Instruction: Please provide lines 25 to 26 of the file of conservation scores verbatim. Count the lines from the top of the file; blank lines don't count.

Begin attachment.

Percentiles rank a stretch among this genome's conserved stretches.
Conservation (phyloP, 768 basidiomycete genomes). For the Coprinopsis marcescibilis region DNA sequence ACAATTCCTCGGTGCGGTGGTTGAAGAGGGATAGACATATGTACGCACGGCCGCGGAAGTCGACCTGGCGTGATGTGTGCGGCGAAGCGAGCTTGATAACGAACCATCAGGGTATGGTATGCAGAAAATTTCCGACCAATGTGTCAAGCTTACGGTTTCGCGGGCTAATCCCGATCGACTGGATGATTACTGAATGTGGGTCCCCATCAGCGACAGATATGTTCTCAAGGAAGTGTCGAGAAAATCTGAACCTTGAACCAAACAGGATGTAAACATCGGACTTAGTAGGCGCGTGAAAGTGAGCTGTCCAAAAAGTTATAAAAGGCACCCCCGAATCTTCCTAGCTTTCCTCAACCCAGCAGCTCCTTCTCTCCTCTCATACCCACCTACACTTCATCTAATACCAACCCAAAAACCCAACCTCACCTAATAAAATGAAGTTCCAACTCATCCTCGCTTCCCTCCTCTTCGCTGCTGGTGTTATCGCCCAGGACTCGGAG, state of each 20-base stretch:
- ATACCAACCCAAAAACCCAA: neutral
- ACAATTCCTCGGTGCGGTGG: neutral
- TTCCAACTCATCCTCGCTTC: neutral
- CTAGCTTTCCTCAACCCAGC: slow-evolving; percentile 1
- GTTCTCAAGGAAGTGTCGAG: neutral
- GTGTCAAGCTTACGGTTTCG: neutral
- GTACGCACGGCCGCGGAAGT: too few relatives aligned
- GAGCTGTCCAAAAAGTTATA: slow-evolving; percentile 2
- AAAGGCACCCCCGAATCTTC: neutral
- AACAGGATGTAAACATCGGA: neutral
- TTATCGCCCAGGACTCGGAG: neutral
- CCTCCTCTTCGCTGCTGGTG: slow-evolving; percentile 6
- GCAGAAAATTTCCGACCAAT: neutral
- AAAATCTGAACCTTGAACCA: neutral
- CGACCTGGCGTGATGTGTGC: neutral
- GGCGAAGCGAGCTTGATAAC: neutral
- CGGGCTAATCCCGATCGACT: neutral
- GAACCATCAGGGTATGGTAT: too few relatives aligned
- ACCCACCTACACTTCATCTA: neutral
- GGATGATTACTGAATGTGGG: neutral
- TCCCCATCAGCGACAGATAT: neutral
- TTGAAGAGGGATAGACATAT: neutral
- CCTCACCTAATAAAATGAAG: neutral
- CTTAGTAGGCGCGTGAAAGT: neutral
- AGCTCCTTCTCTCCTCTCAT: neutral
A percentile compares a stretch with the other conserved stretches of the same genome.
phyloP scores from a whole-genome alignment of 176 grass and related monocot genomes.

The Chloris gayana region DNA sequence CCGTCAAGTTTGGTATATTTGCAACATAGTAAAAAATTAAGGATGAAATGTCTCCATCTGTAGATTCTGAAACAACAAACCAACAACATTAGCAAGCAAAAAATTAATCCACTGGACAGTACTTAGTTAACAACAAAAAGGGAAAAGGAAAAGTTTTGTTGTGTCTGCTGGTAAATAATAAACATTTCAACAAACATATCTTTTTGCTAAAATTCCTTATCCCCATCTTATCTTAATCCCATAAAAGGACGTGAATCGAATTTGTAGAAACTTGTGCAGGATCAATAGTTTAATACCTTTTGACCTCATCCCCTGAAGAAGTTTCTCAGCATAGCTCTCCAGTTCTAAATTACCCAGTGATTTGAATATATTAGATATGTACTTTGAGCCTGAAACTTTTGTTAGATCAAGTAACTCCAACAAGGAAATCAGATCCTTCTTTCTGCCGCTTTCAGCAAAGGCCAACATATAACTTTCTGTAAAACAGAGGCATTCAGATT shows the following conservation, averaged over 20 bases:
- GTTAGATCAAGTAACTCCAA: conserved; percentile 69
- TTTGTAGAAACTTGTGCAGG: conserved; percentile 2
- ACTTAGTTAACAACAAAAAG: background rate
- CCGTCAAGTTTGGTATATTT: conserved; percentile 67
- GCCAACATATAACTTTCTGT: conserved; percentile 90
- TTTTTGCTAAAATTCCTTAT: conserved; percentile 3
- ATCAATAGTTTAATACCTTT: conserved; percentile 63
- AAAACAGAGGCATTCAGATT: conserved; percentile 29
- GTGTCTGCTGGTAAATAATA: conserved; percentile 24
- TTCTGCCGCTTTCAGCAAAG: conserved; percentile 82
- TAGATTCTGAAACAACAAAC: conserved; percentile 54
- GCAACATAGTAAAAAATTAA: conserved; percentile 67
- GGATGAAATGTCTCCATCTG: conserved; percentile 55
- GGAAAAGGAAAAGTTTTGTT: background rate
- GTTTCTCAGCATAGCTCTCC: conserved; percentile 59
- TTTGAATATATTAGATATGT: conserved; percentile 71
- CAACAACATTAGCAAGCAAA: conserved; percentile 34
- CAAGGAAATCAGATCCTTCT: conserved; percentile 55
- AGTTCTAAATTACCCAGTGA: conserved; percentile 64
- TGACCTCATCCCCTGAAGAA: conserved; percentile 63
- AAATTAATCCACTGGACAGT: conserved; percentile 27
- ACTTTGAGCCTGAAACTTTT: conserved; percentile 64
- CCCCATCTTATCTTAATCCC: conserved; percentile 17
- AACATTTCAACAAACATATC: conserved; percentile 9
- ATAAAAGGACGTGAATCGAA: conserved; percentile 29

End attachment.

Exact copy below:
- CCTCACCTAATAAAATGAAG: neutral
- CTTAGTAGGCGCGTGAAAGT: neutral